The combination of Ashland Oil and particularly Vetco with the first holding in Revenue Ruling 75-7 (i.e., the Sponsor in a contract manufacturing arrangement is a manufacturer) created an extremely favorable planning opportunity: a CFC could be established in a tax haven jurisdiction and could arrange to have its products manufactured under contract by a related contract manufacturer in virtually any jurisdiction. The bulk of the profit from the overall activity could be, and indeed, under the transfer pricing rules of Internal Revenue Code section 482 would be required to be, allocated to the CFC.

Revenue Ruling 97-48

As one would expect, the Service expressed dissatisfaction with the holdings in Ashland Oil and Vetco and indicated in its business plan that it intended to take action to limit the contract manufacturing exception. The Service was relatively quiet for seven years until November 1997 when it issued Revenue Ruling 97-48,[fn. 10] revoking Revenue Ruling 75-7 effective December 8, 1997. The Service, without much explanation, said that it was following the nonattribution principle established in Ashland Oil and Vetco. Because the Court refused to attribute activities of a contract manufacturer to a sponsoring CFC for branch rule purposes, the Service felt it was inappropriate to attribute such activities to a sponsoring CFC for manufacturing exception purposes. Revenue Ruling 97-48 also states that for taxable years beginning before December 8, 1997, a CFC may continue to rely on Revenue Ruling 75-7 to attribute contract manufacturer activities to the CFC, but only if the CFC treats the contract manufacturer as a "branch or similar establishment" of the CFC for purposes of the branch rule of Internal Revenue Code section 954(d)(2).

Observations

There is some surface logical appeal to the IRS proposition that if contract manufacturer activities cannot be attributed for branch purposes then they should not be attributed for manufacturing exception purposes. Unfortunately, this argument ignores one important factor: the reasons for and analysis behind "attribution" are fundamentally different in the two contexts. The reason a Sponsor in a contract manufacturing arrangement can be considered a manufacturer is that the Sponsor, and the Sponsor alone, bears all economic risk associated with the manufacturing endeavor. On the other hand, the branch analysis of Ashland Oil and Vetco turns on traditional income tax treaty notions of permanent establishment. As noted in Ashland Oil, an independent agent is ordinarily not considered a permanent establishment of an offshore party contracting with that independent agent. But it is equally true that the presence of a dependent agent can constitute a permanent establishment of the principal.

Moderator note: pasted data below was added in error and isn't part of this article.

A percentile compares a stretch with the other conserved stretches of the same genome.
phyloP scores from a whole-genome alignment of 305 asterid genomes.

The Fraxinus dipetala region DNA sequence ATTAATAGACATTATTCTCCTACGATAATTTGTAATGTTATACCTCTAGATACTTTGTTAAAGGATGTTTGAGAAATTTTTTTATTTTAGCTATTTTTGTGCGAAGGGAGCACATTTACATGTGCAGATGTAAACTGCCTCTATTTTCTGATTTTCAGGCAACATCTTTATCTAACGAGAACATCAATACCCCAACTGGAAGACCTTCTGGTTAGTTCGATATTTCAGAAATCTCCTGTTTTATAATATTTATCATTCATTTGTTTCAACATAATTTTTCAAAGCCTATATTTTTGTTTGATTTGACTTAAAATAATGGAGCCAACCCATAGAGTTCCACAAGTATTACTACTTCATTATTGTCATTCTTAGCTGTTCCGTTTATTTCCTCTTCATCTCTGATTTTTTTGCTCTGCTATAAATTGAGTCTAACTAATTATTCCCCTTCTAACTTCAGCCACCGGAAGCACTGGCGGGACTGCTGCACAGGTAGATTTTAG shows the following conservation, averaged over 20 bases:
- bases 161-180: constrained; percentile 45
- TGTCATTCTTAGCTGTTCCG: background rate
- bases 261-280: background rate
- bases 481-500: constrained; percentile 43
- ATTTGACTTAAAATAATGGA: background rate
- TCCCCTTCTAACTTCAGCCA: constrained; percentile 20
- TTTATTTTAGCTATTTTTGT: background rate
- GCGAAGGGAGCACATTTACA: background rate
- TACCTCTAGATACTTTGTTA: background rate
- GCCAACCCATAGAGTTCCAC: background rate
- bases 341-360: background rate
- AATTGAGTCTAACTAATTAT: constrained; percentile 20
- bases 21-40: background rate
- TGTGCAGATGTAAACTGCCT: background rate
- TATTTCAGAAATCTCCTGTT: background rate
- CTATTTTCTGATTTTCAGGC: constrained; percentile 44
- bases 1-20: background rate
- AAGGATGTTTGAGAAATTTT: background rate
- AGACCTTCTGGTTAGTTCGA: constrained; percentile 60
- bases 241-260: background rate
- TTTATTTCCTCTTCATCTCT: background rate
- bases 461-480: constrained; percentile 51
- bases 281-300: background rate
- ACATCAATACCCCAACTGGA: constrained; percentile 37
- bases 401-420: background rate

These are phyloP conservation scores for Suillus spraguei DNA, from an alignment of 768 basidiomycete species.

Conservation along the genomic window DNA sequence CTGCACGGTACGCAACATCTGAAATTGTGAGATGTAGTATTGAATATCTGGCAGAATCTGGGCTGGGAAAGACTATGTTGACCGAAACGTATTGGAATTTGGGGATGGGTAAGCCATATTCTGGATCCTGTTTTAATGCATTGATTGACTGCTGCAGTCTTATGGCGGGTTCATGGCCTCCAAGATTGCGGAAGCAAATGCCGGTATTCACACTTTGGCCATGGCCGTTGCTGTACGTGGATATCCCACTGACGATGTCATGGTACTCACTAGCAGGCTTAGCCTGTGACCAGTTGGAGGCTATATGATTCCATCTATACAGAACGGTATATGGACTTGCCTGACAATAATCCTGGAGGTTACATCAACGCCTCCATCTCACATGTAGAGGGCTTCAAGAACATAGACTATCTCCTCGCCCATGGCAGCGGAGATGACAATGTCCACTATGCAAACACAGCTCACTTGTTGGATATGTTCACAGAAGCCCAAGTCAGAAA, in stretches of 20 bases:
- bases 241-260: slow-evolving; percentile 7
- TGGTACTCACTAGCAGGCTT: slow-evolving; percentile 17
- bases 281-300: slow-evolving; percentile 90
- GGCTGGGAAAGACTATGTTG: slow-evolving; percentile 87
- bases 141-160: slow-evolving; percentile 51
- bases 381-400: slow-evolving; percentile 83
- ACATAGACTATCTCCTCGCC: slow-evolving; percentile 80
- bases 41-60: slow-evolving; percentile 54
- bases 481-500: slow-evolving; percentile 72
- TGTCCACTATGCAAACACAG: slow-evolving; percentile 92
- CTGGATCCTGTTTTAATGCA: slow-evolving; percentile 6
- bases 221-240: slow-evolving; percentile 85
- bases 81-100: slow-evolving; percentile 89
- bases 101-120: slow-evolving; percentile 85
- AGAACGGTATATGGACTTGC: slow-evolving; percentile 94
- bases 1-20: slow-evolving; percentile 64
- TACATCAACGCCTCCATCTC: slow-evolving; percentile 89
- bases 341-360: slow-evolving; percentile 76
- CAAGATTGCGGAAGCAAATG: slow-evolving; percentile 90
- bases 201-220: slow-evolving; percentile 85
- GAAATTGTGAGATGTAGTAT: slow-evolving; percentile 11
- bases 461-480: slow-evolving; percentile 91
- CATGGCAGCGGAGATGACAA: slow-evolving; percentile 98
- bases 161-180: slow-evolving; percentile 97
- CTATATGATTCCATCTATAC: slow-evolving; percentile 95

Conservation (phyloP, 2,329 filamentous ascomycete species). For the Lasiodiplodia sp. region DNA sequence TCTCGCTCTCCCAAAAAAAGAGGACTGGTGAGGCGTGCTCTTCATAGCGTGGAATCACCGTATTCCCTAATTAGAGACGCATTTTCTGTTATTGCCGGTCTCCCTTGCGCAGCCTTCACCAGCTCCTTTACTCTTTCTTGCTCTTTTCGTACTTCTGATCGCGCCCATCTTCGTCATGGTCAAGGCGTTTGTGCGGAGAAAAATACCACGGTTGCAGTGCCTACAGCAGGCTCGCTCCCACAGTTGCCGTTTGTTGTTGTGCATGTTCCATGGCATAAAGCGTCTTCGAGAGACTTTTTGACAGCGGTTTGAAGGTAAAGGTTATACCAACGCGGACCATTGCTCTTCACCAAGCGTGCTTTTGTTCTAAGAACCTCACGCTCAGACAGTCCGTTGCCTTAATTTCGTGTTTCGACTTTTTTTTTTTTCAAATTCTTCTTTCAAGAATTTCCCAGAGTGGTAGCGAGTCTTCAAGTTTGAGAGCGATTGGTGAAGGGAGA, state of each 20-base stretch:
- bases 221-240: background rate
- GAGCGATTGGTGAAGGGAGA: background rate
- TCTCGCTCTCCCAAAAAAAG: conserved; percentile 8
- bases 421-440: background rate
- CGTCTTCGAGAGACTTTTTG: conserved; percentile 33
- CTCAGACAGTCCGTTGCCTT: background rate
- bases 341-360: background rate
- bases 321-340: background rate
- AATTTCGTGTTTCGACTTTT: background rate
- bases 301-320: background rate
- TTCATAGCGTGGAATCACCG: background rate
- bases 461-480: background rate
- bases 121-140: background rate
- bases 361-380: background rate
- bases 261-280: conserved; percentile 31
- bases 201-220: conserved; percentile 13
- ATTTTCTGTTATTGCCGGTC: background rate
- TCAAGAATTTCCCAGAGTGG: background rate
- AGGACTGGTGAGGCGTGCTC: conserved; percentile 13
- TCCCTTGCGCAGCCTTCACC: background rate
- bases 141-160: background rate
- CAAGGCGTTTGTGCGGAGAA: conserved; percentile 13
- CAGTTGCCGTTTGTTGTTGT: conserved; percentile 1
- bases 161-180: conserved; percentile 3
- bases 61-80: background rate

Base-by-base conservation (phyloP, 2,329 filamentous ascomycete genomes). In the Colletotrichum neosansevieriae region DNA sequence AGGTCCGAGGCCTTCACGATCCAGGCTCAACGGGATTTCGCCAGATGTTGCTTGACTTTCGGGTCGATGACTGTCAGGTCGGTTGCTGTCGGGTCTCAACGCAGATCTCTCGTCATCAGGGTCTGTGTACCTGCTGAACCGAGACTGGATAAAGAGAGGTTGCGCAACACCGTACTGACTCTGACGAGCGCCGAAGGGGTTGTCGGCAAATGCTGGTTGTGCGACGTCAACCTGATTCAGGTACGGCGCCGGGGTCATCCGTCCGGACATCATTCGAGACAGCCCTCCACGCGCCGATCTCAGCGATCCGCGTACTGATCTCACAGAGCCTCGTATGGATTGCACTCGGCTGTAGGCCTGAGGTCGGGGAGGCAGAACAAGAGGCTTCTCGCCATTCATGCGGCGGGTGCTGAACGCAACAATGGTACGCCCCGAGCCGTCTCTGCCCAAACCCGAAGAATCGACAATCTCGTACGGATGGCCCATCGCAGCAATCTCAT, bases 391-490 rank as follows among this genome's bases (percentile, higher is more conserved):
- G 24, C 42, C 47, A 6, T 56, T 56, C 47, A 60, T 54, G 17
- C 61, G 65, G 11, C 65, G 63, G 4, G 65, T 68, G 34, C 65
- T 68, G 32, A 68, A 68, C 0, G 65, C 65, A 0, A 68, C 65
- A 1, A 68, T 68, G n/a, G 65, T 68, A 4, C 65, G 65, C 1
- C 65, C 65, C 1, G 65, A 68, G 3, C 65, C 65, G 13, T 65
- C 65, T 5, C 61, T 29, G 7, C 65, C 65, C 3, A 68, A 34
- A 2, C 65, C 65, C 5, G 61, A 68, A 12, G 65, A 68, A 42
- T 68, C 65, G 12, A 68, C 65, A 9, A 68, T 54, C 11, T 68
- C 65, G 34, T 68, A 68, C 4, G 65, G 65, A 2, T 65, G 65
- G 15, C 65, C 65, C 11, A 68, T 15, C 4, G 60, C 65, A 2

The branch analysis should turn on the nature of the relationship between the Sponsor and the Contractor. If that relationship is merely one of dependent agent and principal, then the contract manufacturer should be regarded as a "branch or similar establishment" of the Sponsor. But if the contract manufacturer is truly an independent agent, then it should not be so regarded. Perhaps this approach can offer a way out of the thicket; after all, a contract manufacturer may find it difficult to establish independent agent status in situations where it is related to the Sponsor and does not provide contract manufacturing services to others in the ordinary course of its business.[fn. 11]

Notes

  1. I.R.C. §§ 957(a), 951(b).[return to text]

  2. I.R.C. §§ 952, 954. Foreign base company income also includes "foreign personal holding company income," "foreign base company services income," "foreign base company shipping income" and "foreign base company oil related income." I.R.C. § 954(a).[return to text]

  3. I.R.C. § 954(d)(1).[return to text]

  4. Income Tax Regs. § 1.954-3(a)(4)(i).[return to text]

  5. Income Tax Regs. § 1.954-3(a)(4)(ii).[return to text]

  6. Income Tax Regs. § 1.954-3(b)(1)(ii)(b).[return to text]

  7. 1975-1 C.B. 244.[return to text]

  8. 95 T.C. 348 (1990).[return to text]

  9. 95 T.C. 579 (1990).[return to text]

  10. 1997-49 I.R.B. 5.[return to text]

  11. See InverWorld, Inc. v. Commissioner, T.C.Memo. 1996-301 (1996), supplemented T.C.Memo. 1997-226 (1997), where a foreign corporation was unable to insulate itself from U.S. effectively connected income because its U.S. affiliates were considered its agents.[return to text]


Tax Page  |   International Tax Bulletins  |   Tax Page Search

Pillsbury Winthrop
Shaw Pittman [1.9K]

© 1998, 2001, 2005 [an error occurred while processing this directive]